To my delight, a house finch couple has spent the last few days building a nest in the cypress tree outside our kitchen window. We can’t see the nest — it’s tucked into the tree’s interior — but it’ll be fun to see the birds come and go as they breed and feed.
It’s always a pleasure (and an education) to take a class with John Muir Laws.
Red-winged Blackbirds are apparently “one of the most abundant birds across North America” but Saturday was the first time I’ve observed any. They hang out in wet places, and we don’t have very many of them around here! The males are so handsome and showy, with their bright orange epaulettes which they puff up as they call.
Sketched from a photo by Ashok Khosla.
These guys are so dapper.
We have both Red-shouldered and Red-tailed Hawks here. Today I realised there’s an easy way to tell the difference, even if you can’t see the colouration. In flight, the Red-shouldered alternates a few rapid flaps with glides. In contrast, the Red-tailed’s wingbeats are deep and slow, with the wingtips often curled up.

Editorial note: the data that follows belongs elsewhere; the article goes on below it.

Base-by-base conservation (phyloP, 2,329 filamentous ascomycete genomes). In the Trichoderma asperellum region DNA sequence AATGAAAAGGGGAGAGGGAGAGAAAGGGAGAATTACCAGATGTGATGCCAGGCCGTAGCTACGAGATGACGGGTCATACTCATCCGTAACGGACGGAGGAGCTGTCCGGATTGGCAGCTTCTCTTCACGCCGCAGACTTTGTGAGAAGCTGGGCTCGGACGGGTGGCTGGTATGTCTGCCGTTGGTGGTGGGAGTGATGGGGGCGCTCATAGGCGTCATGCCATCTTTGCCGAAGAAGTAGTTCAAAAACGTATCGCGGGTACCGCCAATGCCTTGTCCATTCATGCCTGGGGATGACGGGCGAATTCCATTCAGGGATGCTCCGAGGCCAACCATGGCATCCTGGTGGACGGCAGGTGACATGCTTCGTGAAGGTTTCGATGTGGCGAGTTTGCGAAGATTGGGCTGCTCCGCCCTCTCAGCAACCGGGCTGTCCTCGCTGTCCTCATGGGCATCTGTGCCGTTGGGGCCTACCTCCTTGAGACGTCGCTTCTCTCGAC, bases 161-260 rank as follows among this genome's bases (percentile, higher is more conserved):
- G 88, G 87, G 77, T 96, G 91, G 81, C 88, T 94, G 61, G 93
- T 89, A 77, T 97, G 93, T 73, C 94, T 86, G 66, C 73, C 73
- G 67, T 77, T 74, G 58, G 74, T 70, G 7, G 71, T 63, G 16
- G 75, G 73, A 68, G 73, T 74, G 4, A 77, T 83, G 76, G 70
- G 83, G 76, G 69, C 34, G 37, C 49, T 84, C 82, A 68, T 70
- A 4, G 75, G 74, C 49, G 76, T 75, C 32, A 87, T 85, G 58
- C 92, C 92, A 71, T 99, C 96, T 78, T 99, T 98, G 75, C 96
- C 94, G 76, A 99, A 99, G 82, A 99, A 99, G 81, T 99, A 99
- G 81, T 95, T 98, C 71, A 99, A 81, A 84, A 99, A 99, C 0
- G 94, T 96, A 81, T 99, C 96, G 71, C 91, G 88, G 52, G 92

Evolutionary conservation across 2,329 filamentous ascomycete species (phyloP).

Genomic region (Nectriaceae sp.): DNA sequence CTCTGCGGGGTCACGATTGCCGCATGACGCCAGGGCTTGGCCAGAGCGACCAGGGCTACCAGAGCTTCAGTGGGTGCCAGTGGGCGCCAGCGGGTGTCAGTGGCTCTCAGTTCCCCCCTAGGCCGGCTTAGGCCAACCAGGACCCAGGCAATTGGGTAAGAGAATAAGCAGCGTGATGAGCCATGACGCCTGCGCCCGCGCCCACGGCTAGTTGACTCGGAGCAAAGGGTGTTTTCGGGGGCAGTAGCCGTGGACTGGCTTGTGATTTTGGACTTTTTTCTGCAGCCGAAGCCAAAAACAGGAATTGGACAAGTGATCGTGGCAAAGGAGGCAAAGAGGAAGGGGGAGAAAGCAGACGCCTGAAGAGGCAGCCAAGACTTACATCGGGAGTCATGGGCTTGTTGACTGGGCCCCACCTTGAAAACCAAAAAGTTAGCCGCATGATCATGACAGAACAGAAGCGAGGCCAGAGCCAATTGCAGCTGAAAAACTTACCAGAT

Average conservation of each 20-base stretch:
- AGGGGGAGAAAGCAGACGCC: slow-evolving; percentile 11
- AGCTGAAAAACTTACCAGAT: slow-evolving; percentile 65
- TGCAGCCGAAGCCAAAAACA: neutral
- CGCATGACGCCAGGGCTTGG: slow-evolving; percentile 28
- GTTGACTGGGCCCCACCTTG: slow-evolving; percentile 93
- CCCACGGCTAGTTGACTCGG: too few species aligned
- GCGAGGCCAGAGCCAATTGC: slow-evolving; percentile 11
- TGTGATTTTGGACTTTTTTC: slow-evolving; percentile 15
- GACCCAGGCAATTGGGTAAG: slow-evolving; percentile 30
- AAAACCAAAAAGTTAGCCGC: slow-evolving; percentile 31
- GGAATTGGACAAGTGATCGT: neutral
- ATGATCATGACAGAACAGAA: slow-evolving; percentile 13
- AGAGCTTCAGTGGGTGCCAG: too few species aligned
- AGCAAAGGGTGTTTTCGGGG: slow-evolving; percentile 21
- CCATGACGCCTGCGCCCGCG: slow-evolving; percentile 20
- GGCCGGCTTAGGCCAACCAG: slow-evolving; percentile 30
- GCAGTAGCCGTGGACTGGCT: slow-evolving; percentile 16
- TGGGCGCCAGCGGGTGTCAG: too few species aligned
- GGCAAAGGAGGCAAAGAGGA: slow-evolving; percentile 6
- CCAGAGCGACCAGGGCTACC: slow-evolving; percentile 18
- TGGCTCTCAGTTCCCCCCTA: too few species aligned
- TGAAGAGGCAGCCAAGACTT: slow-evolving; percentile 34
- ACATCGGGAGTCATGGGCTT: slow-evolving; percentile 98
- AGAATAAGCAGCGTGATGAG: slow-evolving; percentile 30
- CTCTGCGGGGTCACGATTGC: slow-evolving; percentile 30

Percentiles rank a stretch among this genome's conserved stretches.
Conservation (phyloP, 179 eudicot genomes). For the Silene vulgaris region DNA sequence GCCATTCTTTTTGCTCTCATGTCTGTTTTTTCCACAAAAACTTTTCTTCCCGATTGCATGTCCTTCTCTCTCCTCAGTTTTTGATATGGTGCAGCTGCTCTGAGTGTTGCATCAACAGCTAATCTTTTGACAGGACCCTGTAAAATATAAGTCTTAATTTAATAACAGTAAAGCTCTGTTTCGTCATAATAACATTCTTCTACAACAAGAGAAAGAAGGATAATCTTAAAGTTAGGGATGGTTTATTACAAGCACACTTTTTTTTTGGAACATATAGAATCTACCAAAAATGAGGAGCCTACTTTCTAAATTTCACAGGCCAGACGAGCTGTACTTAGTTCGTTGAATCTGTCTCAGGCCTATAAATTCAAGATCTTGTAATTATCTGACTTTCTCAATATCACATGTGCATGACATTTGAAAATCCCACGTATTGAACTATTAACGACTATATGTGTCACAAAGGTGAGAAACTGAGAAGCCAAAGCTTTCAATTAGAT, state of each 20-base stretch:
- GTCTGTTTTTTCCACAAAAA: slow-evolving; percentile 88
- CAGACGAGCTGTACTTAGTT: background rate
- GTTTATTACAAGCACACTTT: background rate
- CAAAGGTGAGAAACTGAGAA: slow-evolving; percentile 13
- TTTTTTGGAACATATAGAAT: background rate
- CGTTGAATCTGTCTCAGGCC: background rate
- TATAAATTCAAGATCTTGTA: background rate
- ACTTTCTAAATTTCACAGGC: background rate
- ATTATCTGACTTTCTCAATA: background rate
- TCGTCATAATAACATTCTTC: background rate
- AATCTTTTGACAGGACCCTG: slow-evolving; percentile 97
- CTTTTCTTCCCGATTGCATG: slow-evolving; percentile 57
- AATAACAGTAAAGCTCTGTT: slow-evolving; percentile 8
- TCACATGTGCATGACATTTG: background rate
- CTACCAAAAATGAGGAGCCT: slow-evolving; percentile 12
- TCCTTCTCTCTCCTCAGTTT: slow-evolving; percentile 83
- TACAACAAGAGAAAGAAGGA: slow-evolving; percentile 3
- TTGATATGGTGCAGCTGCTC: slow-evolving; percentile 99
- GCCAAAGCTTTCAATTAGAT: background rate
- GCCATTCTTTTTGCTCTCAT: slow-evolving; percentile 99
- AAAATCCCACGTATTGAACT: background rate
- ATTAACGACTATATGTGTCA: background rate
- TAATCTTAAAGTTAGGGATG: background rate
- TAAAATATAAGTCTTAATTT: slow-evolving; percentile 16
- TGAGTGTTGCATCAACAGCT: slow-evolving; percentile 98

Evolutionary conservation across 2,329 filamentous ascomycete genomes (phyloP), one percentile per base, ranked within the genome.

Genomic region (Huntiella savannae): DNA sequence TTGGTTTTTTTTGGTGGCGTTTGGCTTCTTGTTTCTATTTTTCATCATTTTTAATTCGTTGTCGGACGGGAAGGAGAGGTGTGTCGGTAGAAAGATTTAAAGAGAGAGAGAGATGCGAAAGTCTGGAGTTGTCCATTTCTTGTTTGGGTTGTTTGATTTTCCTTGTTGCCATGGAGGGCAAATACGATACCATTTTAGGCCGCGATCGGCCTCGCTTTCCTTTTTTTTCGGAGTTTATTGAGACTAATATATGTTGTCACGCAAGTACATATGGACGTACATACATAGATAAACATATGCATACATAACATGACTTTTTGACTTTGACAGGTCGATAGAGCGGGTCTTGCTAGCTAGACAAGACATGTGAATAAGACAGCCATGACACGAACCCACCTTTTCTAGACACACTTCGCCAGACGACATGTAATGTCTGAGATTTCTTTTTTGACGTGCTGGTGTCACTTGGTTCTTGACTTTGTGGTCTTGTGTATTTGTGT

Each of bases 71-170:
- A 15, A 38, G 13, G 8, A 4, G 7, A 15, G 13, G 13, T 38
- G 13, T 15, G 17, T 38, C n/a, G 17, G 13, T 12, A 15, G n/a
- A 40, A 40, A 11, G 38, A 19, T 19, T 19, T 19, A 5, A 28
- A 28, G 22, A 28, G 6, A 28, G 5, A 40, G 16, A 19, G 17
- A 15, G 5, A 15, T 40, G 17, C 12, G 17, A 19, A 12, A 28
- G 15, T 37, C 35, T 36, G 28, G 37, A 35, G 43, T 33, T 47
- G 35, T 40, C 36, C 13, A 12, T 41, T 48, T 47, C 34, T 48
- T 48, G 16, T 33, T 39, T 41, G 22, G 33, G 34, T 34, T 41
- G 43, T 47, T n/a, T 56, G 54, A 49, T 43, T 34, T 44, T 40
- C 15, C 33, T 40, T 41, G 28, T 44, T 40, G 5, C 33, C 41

Well, spring has sprung and the birds are letting us know about it! Yesterday at Wildwood, the Bewick’s wrens were going off! I’m grateful for tools like BirdNET for helping me improve by bird ID skills, especially as we have so many LBJs (little brown jobs) around here. (Ref 📷: Ashok Khosla)
I’m thinking someone’s been feeding the birds at Legacy Park, because these two Canada Geese waddled right on over to check me out. When it was clear I had nothing edible to offer, they lost interest and toddled off.
I was back at King Gillette Ranch yesterday with the LA Urban Sketchers, very happy they chose to meet in my neck of the woods this month.
Today I found a lovely sit spot under a big oak beside Liberty Creek, in a less-visited part of Malibu Creek State Park. Sadly, even here there was styrofoam litter, which I duly collected. On my way back to the car I thought I saw a bunch of tennis balls nestled among the mustard, and reached in to add them to my bag ‘o trash. But they were ripe calabazillas or stinking gourds (Cucurbita foetidissima). The vine had completely died back, leaving just the fruit. Tricked me!
The birders at the lagoon, with their scopes and massive lenses, told me that the raptor on top of the pole was an osprey. It was there when I arrived, and was still nibbling away at its fish when I left an hour later.